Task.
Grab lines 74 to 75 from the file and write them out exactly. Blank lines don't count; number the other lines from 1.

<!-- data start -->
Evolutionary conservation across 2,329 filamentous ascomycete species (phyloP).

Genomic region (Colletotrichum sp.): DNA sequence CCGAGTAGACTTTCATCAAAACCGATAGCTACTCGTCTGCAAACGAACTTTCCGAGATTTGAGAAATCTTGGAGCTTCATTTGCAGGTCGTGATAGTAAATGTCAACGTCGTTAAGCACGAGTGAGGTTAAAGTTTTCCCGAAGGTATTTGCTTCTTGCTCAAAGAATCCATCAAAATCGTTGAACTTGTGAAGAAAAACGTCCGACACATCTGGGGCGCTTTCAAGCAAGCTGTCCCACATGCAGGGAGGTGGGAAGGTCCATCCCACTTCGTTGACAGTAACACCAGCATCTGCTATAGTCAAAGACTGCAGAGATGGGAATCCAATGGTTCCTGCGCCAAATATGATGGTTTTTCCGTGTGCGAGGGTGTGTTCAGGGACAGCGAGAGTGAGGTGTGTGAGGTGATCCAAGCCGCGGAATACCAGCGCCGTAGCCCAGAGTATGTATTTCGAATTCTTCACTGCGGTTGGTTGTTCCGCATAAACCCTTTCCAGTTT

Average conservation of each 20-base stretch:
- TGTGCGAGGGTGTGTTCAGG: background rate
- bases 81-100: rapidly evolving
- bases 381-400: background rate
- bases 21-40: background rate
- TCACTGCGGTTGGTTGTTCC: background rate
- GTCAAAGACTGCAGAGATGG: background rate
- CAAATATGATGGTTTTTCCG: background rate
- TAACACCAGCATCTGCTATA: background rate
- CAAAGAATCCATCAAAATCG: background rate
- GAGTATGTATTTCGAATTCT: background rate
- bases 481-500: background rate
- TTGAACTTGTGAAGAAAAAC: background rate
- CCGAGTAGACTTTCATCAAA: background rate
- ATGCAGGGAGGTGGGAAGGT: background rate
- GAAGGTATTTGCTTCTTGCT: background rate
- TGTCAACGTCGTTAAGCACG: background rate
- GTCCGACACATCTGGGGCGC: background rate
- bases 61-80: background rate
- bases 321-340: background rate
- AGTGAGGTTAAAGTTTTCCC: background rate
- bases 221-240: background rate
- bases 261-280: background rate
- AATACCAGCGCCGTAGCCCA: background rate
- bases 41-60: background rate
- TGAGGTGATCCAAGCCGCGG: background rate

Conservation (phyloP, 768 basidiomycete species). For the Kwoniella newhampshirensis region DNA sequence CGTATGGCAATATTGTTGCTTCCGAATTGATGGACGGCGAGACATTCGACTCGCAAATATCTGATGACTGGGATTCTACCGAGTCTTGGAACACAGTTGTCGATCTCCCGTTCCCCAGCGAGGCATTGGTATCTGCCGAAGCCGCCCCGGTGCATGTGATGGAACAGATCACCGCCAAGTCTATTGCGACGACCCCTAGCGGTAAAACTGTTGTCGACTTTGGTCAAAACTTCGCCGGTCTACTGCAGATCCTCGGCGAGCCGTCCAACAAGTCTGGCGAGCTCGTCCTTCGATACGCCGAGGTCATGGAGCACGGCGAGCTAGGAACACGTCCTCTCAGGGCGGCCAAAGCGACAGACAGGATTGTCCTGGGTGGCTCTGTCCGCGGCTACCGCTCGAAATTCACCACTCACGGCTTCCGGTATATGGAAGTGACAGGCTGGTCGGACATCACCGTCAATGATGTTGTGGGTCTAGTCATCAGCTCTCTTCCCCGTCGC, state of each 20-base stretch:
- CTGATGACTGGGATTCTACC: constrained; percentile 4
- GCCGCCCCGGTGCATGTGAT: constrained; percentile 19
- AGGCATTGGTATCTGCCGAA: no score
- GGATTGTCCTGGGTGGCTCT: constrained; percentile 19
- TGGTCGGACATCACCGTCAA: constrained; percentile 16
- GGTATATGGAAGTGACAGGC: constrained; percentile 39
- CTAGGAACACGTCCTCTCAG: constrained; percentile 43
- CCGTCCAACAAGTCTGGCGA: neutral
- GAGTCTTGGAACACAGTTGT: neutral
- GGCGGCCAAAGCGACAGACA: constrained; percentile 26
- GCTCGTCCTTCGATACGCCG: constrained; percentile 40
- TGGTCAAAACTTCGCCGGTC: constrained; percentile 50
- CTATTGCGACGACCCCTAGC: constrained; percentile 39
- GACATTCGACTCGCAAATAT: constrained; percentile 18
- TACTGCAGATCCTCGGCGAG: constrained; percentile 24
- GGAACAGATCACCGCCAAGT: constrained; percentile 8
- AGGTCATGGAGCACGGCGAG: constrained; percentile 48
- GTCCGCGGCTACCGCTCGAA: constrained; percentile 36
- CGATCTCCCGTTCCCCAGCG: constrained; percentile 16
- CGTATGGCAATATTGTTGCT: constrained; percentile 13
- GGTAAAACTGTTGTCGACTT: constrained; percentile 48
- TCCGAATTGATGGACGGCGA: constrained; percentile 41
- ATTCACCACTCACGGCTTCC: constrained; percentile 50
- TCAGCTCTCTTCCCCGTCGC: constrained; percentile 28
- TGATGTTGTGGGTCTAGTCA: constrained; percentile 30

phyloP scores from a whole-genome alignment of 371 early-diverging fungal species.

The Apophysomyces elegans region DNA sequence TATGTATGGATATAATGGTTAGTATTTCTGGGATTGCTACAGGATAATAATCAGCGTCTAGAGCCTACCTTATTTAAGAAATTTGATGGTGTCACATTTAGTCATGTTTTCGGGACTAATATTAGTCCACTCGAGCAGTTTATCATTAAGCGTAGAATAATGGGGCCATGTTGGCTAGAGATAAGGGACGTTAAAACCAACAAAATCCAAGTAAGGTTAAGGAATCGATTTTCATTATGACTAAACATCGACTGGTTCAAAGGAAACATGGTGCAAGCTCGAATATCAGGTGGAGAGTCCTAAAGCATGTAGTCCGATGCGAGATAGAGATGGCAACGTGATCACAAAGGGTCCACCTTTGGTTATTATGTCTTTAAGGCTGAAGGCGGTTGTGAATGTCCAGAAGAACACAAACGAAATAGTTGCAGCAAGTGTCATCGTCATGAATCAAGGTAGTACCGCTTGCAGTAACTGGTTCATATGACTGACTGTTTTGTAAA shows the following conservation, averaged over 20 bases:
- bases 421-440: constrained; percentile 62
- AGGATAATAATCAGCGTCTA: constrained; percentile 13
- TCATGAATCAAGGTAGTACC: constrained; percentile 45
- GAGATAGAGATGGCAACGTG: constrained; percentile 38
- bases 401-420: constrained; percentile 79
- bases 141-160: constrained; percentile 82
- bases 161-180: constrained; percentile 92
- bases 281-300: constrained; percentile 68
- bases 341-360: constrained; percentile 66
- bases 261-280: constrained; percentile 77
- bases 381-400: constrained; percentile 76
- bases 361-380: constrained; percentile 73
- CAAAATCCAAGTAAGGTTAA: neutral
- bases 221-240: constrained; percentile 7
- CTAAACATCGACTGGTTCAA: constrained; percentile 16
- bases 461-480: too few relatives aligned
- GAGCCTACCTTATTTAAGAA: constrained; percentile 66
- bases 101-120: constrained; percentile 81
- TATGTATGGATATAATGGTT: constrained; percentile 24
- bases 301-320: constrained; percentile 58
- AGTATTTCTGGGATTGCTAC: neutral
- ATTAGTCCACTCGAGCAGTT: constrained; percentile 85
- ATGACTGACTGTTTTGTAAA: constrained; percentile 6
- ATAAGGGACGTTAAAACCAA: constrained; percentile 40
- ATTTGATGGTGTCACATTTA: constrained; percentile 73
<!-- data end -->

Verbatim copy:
- bases 101-120: constrained; percentile 81
- TATGTATGGATATAATGGTT: constrained; percentile 24